Tough questions of the new era in Syria
Following U.S. President Donald Trump’s dramatic decision last week to “pull out” from Syria, we have entered an “open-ended” process in the country where all dynamics have been upended and power balances will be reformatted. The new period brings with it at this stage several unknowns and critical challenges.
Turkey has emerged as the winner in terms of catering to its fundamental concern in Syria.
Ever since Bashar al-Assad pulled out in 2012 from the north of Syria, leaving it to YPG forces that have endorsed the PKK line, Ankara was feeling a deep anxiety of an autonomous Kurdish administrative region that could take shape along its border under the patronage of the U.S.
The U.S.’s withdrawal of support from the PYD/YPG means a huge relief in Ankara. This outcome has strengthened both Turkey’s position in the Syrian crisis as well as its regional position.
Yet these gains brought with it a responsibility on the shoulders of Turkey that entails important risks that will put Turkey at the forefront of the fight against ISIL.
We might predict that just as with the case in Afrin against ISIL, Turkey will operate to a great degree over the FSA and the military structures made up of local tribes in the region.
Then again, at the final analysis, the Turkish armed forces will play a key role in the field. The Turkish military’s operations in Syria and Iraq were in general undertaken until recently in regions adjacent or close to the border.
Yet this time there might be an issue of “depth,” because at the current stage, ISIL is effective in an area south of Euphrates’ basin near the Iraqi border.
For example, the Hajin region, which is adjacent to the Iraqi border and where bloody clashes have taken place lately, is 300 kilometers from the Akçakale border gate.
Whether there will appear a need for the Turkish military to go that deep is one of the most important questions of the days ahead.
But before the issue of “depth,” we need to look at the answer of another question.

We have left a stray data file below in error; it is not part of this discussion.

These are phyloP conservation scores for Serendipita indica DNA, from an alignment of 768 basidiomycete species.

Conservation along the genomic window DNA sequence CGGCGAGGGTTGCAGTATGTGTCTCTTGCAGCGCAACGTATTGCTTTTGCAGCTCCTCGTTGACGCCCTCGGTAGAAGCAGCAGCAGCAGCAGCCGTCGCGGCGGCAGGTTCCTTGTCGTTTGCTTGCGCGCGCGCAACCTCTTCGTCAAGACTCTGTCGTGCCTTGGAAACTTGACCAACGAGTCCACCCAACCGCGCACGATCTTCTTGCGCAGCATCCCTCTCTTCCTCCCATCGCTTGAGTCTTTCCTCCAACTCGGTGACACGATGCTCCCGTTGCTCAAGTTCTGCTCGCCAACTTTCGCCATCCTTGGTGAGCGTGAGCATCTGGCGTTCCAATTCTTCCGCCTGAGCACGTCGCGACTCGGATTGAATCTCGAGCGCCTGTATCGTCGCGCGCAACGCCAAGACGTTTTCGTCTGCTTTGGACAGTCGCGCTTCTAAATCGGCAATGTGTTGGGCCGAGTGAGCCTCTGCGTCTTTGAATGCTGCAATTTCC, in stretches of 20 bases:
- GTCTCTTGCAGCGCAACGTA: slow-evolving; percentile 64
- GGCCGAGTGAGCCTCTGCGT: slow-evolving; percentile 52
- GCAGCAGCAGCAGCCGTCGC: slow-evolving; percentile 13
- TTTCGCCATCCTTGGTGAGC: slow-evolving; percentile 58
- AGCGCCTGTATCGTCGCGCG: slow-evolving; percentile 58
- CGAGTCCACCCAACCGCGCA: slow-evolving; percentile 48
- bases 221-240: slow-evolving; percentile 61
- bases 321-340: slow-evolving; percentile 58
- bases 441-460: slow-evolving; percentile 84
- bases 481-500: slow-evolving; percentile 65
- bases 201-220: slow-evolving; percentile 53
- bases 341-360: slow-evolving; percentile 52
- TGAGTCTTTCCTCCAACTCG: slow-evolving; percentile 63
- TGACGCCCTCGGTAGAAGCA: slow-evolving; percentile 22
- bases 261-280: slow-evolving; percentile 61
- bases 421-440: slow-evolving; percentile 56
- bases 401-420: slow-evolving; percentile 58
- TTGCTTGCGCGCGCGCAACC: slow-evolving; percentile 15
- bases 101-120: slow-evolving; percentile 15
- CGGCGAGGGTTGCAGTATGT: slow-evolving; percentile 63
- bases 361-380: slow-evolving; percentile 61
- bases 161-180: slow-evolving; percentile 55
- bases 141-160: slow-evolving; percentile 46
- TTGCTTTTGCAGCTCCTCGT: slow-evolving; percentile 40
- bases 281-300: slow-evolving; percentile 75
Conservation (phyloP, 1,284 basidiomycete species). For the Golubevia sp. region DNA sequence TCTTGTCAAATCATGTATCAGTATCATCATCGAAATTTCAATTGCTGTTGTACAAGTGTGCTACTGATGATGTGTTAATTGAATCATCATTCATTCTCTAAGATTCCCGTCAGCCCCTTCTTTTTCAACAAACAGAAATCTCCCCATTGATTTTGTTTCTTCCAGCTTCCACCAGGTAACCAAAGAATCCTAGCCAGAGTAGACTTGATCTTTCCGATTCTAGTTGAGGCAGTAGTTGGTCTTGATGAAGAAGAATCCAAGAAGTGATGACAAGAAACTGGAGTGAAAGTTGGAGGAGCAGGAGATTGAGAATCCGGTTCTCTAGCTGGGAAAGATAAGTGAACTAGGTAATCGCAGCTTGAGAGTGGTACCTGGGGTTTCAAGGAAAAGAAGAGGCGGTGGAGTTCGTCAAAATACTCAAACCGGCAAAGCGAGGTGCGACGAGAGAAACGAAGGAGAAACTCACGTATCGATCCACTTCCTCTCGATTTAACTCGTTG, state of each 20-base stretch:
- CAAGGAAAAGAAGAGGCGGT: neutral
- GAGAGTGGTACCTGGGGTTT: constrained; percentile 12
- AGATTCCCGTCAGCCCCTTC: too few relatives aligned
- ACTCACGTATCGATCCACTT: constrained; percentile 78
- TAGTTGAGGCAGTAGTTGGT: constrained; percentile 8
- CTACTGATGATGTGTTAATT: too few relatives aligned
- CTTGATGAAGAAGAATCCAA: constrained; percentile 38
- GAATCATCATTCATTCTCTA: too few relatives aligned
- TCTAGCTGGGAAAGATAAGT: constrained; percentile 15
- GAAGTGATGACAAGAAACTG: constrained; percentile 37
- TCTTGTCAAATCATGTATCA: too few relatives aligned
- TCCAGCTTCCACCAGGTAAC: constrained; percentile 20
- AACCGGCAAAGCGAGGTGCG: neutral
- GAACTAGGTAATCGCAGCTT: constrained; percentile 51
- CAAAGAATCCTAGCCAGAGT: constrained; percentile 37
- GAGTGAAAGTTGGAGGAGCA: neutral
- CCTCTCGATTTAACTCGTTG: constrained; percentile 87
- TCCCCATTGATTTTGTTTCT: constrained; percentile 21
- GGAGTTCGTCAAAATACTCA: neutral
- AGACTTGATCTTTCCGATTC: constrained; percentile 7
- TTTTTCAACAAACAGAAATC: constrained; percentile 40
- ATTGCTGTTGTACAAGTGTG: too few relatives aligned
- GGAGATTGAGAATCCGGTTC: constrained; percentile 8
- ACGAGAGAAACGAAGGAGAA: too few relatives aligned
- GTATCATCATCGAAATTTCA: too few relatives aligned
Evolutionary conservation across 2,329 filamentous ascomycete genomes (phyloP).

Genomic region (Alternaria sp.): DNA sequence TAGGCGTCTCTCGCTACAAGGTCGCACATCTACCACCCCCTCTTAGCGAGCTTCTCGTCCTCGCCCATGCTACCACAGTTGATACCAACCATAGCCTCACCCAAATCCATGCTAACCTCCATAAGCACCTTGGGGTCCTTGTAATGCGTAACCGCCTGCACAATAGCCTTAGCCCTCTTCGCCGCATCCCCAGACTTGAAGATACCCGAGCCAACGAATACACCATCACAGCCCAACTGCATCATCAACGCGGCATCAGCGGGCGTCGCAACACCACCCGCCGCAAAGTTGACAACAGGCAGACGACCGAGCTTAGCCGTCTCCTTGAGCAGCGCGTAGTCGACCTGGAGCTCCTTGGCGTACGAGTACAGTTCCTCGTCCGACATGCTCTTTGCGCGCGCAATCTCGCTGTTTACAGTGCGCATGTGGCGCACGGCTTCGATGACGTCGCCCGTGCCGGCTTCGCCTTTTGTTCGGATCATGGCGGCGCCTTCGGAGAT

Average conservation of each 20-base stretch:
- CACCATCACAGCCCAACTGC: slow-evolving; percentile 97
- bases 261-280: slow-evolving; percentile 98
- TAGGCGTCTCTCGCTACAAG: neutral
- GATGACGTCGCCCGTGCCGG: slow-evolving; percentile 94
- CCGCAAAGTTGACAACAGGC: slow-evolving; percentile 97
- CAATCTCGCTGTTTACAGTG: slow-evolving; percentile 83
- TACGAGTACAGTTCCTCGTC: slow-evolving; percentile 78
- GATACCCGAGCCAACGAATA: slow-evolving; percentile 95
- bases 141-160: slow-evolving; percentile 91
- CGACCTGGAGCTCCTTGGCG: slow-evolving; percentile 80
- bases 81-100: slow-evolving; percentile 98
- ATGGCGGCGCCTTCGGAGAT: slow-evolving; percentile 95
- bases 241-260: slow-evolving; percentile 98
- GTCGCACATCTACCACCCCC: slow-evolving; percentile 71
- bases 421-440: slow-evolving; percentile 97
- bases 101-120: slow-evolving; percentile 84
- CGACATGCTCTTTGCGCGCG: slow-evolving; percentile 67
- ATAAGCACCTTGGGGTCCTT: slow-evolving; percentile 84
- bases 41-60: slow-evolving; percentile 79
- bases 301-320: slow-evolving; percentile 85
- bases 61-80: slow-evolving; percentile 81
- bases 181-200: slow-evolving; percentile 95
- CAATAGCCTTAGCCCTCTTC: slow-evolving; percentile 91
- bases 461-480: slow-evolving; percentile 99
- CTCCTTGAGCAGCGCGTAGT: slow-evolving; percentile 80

We do not know what the fate of the SDF, whose backbone is made up of the PYD/YPG, will be in the wake of the U.S. pullout.
Having lost the U.S.’s support the probability of the PYD/YPG reaching an agreement with the Assad regime and Russia endorsing a supportive stance should not be underestimated. Let’s not forget that one of the factors that kept forces loyal to Assad from passing to the east of Euphrates was U.S. support to the PYD/YPG.
With U.S. deterrence leaving the scene, an important hurdle in front of the Assad regime crossing the east of Euphrates will be eliminated.
In addition, which side the Arab elements within the SDF will go with is another substantial question.
In order to fully analyze the risks in front of Turkey, the question on to what degree the Assad regime could spread its sovereignty area to the Euphrates’ east and northeast needs to be clarified.
These and similar questions sets the consultations among Turkey, Russia and Iran, which have forces on the ground, on a very critical framework.
These three countries have become defining actors in the management of the Syrian crisis with the Astana process that they have started in 2017. In fact, the Astana mechanism has become more important than the Geneva-based U.N. peace process.
Despite the difference of views among each other, relying on a framework of common interest, Astana’s partners have acted relatively in coordination and harmony to this day, and thanks to that they exerted their influence.
Whether these three countries will show the same cooperative approach from now on is the most crucial issue of the Syrian equation.
At this stage, a sensitive balancing act is on the agenda as far as Turkey is concerned.
As conflicting sides in Syria, Turkey and the U.S. were until last week at logger heads.
The fact that the U.S. pulls out of Syria and seeks cooperation with Turkey seems to have opened the way for a surprise cooperation between the two countries.
The challenge here as far as Turkey is concerned is how it will conduct the cooperation that is about to start with the U.S. on Syria without antagonizing its Astana partners.
At any rate, considering its influence over the Assad regime, we can say it from today that Russia’s role will be strengthened and the dialogue between Ankara and Moscow will be the defining axis in the shaping of the new Syria.